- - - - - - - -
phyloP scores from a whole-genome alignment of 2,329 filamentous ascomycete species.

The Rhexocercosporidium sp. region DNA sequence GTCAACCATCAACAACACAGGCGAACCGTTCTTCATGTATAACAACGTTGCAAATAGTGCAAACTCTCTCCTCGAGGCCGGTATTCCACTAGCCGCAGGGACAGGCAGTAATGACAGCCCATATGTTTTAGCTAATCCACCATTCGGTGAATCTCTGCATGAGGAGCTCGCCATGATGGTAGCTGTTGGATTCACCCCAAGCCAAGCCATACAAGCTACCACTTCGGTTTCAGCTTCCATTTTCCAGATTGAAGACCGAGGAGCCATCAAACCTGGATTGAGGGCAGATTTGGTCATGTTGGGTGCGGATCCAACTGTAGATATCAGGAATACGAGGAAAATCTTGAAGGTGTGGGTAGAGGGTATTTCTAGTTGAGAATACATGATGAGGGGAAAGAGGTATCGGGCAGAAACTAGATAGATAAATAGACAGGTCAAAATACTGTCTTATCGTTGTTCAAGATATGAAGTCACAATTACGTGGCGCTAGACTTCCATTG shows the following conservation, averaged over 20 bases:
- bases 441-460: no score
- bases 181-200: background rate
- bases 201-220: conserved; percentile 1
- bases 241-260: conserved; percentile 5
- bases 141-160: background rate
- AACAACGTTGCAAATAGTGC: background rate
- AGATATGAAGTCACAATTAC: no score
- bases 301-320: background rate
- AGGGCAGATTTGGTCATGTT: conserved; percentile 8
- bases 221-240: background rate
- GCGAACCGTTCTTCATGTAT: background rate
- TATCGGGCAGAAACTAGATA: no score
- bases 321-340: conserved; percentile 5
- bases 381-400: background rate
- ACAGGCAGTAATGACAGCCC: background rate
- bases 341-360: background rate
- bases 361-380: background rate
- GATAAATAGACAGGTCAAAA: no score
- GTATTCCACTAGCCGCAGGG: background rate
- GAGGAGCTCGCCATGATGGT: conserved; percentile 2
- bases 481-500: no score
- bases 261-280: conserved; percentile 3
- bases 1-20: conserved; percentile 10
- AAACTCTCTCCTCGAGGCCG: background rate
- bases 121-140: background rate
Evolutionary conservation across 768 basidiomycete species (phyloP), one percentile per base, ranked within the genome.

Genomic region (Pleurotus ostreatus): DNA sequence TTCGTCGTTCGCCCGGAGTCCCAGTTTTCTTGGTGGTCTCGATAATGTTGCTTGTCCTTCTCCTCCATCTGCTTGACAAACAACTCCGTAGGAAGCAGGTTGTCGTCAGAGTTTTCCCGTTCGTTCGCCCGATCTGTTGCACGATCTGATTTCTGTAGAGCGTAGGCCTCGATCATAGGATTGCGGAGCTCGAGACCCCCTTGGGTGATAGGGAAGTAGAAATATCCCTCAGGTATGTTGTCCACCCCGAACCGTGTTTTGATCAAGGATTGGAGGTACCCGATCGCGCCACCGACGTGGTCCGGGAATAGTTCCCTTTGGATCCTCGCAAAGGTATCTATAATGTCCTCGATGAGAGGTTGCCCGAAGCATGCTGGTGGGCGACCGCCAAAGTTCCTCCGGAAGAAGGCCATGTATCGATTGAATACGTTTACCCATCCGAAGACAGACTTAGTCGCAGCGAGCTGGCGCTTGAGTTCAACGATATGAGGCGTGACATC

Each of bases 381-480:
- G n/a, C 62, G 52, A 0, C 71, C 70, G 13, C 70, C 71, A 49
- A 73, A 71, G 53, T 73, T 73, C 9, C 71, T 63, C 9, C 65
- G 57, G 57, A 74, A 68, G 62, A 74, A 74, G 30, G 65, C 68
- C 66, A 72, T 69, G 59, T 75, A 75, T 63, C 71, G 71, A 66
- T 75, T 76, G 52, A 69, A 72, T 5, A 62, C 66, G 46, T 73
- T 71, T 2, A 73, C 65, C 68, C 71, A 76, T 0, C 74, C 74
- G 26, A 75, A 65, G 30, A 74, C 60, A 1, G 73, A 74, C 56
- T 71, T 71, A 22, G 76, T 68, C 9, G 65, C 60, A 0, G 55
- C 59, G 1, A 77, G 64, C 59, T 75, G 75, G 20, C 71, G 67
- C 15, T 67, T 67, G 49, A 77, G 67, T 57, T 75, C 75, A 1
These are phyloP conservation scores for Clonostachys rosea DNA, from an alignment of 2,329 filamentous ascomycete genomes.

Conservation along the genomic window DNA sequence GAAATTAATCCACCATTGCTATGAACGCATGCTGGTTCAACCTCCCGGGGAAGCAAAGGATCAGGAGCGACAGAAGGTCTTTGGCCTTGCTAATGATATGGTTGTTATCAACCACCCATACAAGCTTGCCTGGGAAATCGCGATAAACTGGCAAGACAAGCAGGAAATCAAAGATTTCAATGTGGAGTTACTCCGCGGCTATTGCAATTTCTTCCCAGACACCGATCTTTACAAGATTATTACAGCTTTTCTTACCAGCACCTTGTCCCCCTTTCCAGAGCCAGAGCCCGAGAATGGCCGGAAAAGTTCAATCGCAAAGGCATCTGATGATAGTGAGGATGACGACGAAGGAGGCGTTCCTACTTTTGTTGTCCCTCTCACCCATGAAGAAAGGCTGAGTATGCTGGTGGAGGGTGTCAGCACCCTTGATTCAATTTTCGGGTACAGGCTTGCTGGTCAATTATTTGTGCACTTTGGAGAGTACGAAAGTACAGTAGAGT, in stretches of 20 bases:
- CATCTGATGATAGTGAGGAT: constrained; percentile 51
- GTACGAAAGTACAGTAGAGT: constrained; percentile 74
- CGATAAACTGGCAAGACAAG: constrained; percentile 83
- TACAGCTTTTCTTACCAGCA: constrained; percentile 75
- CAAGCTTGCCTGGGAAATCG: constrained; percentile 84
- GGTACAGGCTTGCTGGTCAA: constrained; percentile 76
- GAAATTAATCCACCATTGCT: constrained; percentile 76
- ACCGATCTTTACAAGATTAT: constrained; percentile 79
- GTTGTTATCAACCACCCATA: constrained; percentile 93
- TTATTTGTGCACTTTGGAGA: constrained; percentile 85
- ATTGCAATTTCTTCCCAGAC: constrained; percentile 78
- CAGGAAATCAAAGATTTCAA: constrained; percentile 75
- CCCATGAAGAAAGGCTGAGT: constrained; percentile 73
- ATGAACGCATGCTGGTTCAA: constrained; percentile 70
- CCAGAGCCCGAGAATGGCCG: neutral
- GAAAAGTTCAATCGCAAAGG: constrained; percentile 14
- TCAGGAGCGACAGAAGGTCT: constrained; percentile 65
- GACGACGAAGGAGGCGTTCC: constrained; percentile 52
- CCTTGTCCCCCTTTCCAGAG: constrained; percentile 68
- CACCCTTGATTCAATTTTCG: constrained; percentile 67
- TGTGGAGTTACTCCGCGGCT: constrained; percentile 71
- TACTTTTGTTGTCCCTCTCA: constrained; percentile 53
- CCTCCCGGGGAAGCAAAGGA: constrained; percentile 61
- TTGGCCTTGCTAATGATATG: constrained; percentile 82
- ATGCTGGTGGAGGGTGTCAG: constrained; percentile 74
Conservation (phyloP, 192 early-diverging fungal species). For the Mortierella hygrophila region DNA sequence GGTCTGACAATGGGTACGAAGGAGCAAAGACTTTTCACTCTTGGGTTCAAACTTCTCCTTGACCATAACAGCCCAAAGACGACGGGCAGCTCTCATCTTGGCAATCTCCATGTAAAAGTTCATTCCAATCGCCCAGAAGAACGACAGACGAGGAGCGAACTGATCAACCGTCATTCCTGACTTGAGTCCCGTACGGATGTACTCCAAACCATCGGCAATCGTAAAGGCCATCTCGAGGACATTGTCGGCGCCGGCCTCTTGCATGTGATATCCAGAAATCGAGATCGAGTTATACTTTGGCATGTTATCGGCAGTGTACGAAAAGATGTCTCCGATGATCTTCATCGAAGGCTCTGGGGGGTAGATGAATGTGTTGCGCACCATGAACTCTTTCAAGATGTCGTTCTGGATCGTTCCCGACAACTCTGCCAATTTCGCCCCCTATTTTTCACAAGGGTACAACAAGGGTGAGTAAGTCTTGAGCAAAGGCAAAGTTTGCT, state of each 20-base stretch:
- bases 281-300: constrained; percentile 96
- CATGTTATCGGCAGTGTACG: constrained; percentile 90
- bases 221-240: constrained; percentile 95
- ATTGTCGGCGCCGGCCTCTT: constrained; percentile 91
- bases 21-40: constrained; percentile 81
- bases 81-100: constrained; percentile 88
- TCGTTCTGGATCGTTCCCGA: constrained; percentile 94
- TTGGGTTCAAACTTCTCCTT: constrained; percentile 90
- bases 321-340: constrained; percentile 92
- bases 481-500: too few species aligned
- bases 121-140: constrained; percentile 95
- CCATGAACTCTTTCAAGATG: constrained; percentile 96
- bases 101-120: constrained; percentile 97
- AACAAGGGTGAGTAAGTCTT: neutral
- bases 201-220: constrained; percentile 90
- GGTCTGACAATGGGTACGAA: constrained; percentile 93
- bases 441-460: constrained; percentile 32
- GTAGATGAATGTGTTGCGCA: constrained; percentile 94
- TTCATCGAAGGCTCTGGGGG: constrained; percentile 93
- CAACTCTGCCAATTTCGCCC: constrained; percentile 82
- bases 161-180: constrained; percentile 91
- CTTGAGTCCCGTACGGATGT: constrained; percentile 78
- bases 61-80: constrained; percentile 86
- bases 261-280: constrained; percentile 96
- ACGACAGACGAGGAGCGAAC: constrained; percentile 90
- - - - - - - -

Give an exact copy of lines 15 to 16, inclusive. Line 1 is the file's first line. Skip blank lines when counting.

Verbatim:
- bases 321-340: conserved; percentile 5
- bases 381-400: background rate